Some housekeeping in the finance department has revealed the final cost of the 2009 Grizzly Plaza extension project.
A May 25 report from finance director Graham Inglis pegs the total cost to extend the Mackenzie Avenue plaza from First Street to Third Street with new planters, sidewalks and bricks at $1,030,000. The final cost is below the original estimate of $1,328,485.
Inglis’ May 25 report relates to converting temporary borrowing for the project into a long-term loan with the Municipal Finance Authority of B.C., or the MFA. The MFA is a provincially-regulated authority that provides lending to regional districts and municipalities.
In 2009, the city passed a bylaw that authorized them to borrow $600,000 temporarily for the project. The report from Inglis contains a recommendation to borrow $445,000 from the MFA. “It will be noted that the amount needed to be borrowed is less than the amount budgeted by $155,000,” states the staff report. “This will amount to annual savings of about $12,500 in principal and interest payments.”
The Grizzly Plaza extension received final approval in 2007, but had been planned and discussed for many years before that. The construction project began in 2009 and caused much controversy when it ran approximately six-weeks over schedule. Shopkeepers on Mackenzie Avenue complained of lost business during the peak summer season and criticized city hall for poor communication on the project. A batch of faulty bricks added insult to injury for city hall; the bricks at the intersections were crumbly and had to be ripped up, temporarily paved over then replaced later with new ones.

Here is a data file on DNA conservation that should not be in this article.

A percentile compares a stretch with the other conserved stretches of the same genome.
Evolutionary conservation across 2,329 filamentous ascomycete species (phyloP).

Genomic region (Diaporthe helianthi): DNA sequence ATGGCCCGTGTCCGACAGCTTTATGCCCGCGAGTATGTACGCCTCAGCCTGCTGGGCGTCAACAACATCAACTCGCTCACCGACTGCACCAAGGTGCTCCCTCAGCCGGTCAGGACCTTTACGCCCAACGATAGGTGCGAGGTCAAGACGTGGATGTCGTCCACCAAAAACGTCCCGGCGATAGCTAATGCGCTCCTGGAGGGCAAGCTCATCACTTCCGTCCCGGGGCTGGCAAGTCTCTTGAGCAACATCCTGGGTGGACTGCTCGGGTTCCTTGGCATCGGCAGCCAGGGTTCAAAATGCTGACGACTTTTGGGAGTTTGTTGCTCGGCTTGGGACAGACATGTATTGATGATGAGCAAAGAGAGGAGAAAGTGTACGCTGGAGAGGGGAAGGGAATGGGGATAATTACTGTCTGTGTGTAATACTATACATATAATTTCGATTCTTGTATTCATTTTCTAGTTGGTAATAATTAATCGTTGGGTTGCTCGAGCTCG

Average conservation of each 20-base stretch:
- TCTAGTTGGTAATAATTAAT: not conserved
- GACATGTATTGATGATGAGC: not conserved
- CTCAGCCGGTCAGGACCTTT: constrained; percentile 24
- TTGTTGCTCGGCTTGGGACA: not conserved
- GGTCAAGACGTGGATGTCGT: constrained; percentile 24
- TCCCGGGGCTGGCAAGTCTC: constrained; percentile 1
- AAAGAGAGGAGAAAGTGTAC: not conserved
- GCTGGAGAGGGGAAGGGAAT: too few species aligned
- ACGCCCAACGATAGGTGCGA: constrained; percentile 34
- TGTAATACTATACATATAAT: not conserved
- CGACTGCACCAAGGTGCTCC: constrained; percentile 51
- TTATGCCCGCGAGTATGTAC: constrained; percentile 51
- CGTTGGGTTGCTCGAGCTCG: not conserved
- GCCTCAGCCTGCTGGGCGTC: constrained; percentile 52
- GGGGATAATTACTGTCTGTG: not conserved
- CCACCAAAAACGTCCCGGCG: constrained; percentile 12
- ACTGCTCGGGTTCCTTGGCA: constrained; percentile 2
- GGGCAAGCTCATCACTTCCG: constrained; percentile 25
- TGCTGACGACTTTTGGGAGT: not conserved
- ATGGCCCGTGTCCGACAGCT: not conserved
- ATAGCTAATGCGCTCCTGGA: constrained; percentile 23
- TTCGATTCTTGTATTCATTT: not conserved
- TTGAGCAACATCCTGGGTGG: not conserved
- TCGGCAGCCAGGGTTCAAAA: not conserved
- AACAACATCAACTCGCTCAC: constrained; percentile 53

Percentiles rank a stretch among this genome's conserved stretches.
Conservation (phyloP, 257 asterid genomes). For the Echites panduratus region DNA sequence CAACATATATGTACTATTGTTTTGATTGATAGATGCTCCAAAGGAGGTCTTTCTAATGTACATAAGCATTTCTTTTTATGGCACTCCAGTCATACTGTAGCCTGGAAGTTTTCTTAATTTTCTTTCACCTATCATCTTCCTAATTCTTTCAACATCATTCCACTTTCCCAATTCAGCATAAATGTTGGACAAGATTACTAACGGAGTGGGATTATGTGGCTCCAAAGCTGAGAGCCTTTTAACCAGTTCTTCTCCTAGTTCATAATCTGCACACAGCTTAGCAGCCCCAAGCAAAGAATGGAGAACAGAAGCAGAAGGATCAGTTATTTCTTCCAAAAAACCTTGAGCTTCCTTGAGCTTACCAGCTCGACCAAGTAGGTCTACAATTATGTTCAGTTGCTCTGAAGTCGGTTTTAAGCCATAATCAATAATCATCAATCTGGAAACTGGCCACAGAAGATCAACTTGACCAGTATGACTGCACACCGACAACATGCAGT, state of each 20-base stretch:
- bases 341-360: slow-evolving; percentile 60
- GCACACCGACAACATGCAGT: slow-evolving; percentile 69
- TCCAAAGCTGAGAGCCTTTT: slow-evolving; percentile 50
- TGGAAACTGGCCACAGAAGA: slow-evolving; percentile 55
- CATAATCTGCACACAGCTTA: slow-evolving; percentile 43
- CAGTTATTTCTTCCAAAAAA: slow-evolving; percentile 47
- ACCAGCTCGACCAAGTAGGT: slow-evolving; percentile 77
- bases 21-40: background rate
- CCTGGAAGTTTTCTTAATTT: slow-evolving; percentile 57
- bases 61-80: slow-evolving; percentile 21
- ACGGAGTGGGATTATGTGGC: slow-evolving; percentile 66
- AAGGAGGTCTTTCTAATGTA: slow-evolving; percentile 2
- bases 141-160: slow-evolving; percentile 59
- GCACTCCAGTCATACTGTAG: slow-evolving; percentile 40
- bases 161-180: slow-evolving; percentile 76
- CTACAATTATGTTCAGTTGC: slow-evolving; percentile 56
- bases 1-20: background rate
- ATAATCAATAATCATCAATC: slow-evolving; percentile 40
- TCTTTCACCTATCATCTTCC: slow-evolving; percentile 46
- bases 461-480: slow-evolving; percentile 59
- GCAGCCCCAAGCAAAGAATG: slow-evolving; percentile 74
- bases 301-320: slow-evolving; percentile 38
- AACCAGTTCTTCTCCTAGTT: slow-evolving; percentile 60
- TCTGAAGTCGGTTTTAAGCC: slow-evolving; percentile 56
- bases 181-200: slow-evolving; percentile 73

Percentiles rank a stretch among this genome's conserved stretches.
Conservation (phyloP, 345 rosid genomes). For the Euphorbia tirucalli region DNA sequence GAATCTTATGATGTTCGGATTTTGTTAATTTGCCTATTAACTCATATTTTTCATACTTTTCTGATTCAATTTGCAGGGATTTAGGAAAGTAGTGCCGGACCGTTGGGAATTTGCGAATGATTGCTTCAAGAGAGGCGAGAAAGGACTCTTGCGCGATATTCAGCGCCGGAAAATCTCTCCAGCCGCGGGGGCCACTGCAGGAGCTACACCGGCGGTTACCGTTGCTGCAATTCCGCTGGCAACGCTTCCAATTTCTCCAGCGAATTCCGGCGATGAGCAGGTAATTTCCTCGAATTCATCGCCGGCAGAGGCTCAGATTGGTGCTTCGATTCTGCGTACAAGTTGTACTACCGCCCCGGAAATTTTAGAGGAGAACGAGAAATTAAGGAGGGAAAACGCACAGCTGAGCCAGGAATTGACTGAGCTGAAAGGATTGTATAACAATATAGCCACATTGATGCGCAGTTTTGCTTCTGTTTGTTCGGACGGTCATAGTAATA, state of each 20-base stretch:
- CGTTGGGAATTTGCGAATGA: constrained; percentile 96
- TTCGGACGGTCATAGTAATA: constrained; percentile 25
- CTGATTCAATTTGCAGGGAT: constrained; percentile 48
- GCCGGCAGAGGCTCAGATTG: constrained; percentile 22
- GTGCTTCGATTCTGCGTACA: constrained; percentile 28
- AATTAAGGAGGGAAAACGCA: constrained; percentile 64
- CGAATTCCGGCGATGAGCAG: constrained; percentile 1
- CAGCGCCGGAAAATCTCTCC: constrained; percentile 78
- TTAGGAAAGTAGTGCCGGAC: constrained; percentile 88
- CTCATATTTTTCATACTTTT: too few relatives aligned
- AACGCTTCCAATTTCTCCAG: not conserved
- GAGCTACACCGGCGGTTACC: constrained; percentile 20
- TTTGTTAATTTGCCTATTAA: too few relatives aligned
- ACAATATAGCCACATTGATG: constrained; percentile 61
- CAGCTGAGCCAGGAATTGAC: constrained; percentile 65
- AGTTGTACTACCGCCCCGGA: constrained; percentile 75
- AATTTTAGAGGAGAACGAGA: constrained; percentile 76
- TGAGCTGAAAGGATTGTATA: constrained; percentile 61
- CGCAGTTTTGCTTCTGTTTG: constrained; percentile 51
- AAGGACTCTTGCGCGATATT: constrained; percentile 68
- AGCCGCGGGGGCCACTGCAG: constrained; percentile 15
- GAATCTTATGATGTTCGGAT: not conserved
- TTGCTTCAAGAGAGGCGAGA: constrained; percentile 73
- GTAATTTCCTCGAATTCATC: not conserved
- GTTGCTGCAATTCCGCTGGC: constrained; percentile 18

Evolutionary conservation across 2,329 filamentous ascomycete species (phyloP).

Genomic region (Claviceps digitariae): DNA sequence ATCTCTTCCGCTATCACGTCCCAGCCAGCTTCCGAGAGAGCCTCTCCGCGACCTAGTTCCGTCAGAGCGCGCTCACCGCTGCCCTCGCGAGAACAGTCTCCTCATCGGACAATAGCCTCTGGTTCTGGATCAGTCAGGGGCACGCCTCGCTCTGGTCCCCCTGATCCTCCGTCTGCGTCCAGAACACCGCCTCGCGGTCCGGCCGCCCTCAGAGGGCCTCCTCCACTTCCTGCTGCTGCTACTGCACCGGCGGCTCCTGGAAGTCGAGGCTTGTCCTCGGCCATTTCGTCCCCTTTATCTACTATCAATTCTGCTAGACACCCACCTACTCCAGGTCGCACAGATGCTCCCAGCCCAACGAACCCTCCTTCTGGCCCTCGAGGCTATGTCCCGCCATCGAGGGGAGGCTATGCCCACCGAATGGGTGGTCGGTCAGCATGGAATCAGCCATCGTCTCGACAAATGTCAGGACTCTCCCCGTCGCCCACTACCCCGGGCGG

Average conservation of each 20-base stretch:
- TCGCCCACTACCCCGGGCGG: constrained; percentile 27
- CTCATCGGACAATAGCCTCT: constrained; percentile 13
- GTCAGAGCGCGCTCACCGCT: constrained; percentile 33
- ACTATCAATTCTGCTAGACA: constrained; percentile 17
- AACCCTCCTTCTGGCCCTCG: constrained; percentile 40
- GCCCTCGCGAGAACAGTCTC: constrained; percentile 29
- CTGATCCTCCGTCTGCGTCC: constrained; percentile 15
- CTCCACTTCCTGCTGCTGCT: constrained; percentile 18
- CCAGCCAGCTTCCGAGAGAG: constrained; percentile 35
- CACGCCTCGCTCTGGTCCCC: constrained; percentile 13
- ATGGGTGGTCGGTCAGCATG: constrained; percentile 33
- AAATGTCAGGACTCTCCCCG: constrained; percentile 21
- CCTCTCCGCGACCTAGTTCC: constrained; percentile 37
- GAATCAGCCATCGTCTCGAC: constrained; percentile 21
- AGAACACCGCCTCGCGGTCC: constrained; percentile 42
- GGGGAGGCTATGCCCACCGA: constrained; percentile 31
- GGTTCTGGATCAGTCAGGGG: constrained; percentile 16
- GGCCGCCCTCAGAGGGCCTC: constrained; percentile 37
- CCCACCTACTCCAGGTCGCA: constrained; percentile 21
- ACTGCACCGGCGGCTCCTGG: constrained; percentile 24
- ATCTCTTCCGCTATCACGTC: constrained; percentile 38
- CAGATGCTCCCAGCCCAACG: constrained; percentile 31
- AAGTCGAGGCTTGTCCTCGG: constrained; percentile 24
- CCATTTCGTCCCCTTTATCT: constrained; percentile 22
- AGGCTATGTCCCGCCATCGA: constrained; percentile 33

The total cost for the project was estimated at $1,328,485, of which $1,050,000 was for surface works not related to the community energy project extension. New pipes that extended the reach of the city-owned Community Energy System were installed under the street at the same time the beautification and enhancement project was done.
$500,000 was raised through outside funding sources, and the city opted to borrow $600,000 temporarily to move forward with the project. The temporary borrowing was deemed necessary; time was of the essence since some of the funding received by the city stipulated a construction start date in the spring of 2009.
That borrowing was subject to a counter-petition in the beginning of 2009. A total of 359 electors voted to oppose the borrowing, which was short of the necessary 374 votes (or 10 per cent of electors) needed to block to borrowing.
However, the city could have moved forward with the project by seeking an alternate form of funding.
Council will discuss the plan to convert the borrowing to long-term debt at their June 14 meeting.